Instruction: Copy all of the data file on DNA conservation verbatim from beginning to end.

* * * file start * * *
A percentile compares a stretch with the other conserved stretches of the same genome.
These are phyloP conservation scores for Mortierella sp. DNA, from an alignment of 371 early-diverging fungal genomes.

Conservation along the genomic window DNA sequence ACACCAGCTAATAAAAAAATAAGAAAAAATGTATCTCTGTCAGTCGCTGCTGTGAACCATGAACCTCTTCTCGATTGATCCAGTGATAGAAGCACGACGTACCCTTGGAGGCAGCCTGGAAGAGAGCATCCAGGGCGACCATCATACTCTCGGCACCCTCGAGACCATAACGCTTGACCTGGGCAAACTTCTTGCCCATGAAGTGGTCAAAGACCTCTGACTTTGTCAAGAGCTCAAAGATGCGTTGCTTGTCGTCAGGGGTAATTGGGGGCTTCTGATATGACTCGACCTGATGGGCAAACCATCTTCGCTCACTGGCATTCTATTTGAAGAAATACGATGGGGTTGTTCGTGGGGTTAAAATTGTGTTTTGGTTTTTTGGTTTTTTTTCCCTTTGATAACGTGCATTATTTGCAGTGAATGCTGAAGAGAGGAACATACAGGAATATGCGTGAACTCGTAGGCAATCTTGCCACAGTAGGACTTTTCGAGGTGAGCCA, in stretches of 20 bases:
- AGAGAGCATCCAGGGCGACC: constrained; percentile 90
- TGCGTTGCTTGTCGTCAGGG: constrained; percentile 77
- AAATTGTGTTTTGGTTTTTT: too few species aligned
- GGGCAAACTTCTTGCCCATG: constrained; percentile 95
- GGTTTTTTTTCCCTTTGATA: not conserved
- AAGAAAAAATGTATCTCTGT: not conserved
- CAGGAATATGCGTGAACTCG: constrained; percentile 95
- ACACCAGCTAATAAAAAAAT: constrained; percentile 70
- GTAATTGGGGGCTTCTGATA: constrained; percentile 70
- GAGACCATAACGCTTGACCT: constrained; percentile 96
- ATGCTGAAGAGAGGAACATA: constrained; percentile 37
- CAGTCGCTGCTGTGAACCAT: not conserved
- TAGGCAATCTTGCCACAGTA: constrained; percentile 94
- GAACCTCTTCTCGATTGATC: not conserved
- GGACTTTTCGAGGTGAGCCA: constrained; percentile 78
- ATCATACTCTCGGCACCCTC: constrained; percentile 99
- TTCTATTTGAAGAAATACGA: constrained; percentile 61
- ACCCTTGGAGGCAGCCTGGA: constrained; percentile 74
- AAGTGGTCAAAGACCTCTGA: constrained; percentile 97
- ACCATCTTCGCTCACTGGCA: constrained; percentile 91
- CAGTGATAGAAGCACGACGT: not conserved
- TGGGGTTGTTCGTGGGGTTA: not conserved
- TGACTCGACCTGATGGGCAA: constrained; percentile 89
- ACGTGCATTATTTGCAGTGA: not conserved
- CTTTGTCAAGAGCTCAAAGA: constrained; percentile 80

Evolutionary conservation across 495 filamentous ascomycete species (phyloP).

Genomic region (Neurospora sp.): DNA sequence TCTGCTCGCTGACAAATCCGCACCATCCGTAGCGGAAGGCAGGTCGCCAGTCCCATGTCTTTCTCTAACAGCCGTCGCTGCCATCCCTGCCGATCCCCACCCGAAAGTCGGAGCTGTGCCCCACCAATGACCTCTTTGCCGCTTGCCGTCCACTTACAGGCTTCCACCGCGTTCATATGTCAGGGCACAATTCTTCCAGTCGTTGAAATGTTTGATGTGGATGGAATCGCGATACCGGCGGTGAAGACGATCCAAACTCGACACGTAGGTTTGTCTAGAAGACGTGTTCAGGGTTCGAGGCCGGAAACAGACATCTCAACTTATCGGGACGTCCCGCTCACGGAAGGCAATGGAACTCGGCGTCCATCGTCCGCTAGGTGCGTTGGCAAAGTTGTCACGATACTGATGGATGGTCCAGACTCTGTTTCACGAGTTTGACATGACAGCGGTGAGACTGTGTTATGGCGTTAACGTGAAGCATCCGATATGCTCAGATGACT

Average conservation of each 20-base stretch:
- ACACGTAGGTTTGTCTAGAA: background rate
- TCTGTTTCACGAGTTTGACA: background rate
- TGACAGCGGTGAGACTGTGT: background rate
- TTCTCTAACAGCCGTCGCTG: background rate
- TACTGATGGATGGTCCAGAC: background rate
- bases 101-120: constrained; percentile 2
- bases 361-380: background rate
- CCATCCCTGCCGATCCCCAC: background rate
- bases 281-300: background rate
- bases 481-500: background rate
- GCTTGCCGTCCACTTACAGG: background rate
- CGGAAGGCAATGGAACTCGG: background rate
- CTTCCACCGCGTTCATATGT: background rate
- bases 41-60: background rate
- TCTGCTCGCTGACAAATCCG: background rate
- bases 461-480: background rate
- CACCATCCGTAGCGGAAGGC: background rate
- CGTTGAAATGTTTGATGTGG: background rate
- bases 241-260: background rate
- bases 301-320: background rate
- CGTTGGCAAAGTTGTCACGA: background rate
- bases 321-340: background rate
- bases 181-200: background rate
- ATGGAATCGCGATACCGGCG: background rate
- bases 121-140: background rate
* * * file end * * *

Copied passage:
A percentile compares a stretch with the other conserved stretches of the same genome.
These are phyloP conservation scores for Mortierella sp. DNA, from an alignment of 371 early-diverging fungal genomes.

Conservation along the genomic window DNA sequence ACACCAGCTAATAAAAAAATAAGAAAAAATGTATCTCTGTCAGTCGCTGCTGTGAACCATGAACCTCTTCTCGATTGATCCAGTGATAGAAGCACGACGTACCCTTGGAGGCAGCCTGGAAGAGAGCATCCAGGGCGACCATCATACTCTCGGCACCCTCGAGACCATAACGCTTGACCTGGGCAAACTTCTTGCCCATGAAGTGGTCAAAGACCTCTGACTTTGTCAAGAGCTCAAAGATGCGTTGCTTGTCGTCAGGGGTAATTGGGGGCTTCTGATATGACTCGACCTGATGGGCAAACCATCTTCGCTCACTGGCATTCTATTTGAAGAAATACGATGGGGTTGTTCGTGGGGTTAAAATTGTGTTTTGGTTTTTTGGTTTTTTTTCCCTTTGATAACGTGCATTATTTGCAGTGAATGCTGAAGAGAGGAACATACAGGAATATGCGTGAACTCGTAGGCAATCTTGCCACAGTAGGACTTTTCGAGGTGAGCCA, in stretches of 20 bases:
- AGAGAGCATCCAGGGCGACC: constrained; percentile 90
- TGCGTTGCTTGTCGTCAGGG: constrained; percentile 77
- AAATTGTGTTTTGGTTTTTT: too few species aligned
- GGGCAAACTTCTTGCCCATG: constrained; percentile 95
- GGTTTTTTTTCCCTTTGATA: not conserved
- AAGAAAAAATGTATCTCTGT: not conserved
- CAGGAATATGCGTGAACTCG: constrained; percentile 95
- ACACCAGCTAATAAAAAAAT: constrained; percentile 70
- GTAATTGGGGGCTTCTGATA: constrained; percentile 70
- GAGACCATAACGCTTGACCT: constrained; percentile 96
- ATGCTGAAGAGAGGAACATA: constrained; percentile 37
- CAGTCGCTGCTGTGAACCAT: not conserved
- TAGGCAATCTTGCCACAGTA: constrained; percentile 94
- GAACCTCTTCTCGATTGATC: not conserved
- GGACTTTTCGAGGTGAGCCA: constrained; percentile 78
- ATCATACTCTCGGCACCCTC: constrained; percentile 99
- TTCTATTTGAAGAAATACGA: constrained; percentile 61
- ACCCTTGGAGGCAGCCTGGA: constrained; percentile 74
- AAGTGGTCAAAGACCTCTGA: constrained; percentile 97
- ACCATCTTCGCTCACTGGCA: constrained; percentile 91
- CAGTGATAGAAGCACGACGT: not conserved
- TGGGGTTGTTCGTGGGGTTA: not conserved
- TGACTCGACCTGATGGGCAA: constrained; percentile 89
- ACGTGCATTATTTGCAGTGA: not conserved
- CTTTGTCAAGAGCTCAAAGA: constrained; percentile 80

Evolutionary conservation across 495 filamentous ascomycete species (phyloP).

Genomic region (Neurospora sp.): DNA sequence TCTGCTCGCTGACAAATCCGCACCATCCGTAGCGGAAGGCAGGTCGCCAGTCCCATGTCTTTCTCTAACAGCCGTCGCTGCCATCCCTGCCGATCCCCACCCGAAAGTCGGAGCTGTGCCCCACCAATGACCTCTTTGCCGCTTGCCGTCCACTTACAGGCTTCCACCGCGTTCATATGTCAGGGCACAATTCTTCCAGTCGTTGAAATGTTTGATGTGGATGGAATCGCGATACCGGCGGTGAAGACGATCCAAACTCGACACGTAGGTTTGTCTAGAAGACGTGTTCAGGGTTCGAGGCCGGAAACAGACATCTCAACTTATCGGGACGTCCCGCTCACGGAAGGCAATGGAACTCGGCGTCCATCGTCCGCTAGGTGCGTTGGCAAAGTTGTCACGATACTGATGGATGGTCCAGACTCTGTTTCACGAGTTTGACATGACAGCGGTGAGACTGTGTTATGGCGTTAACGTGAAGCATCCGATATGCTCAGATGACT

Average conservation of each 20-base stretch:
- ACACGTAGGTTTGTCTAGAA: background rate
- TCTGTTTCACGAGTTTGACA: background rate
- TGACAGCGGTGAGACTGTGT: background rate
- TTCTCTAACAGCCGTCGCTG: background rate
- TACTGATGGATGGTCCAGAC: background rate
- bases 101-120: constrained; percentile 2
- bases 361-380: background rate
- CCATCCCTGCCGATCCCCAC: background rate
- bases 281-300: background rate
- bases 481-500: background rate
- GCTTGCCGTCCACTTACAGG: background rate
- CGGAAGGCAATGGAACTCGG: background rate
- CTTCCACCGCGTTCATATGT: background rate
- bases 41-60: background rate
- TCTGCTCGCTGACAAATCCG: background rate
- bases 461-480: background rate
- CACCATCCGTAGCGGAAGGC: background rate
- CGTTGAAATGTTTGATGTGG: background rate
- bases 241-260: background rate
- bases 301-320: background rate
- CGTTGGCAAAGTTGTCACGA: background rate
- bases 321-340: background rate
- bases 181-200: background rate
- ATGGAATCGCGATACCGGCG: background rate
- bases 121-140: background rate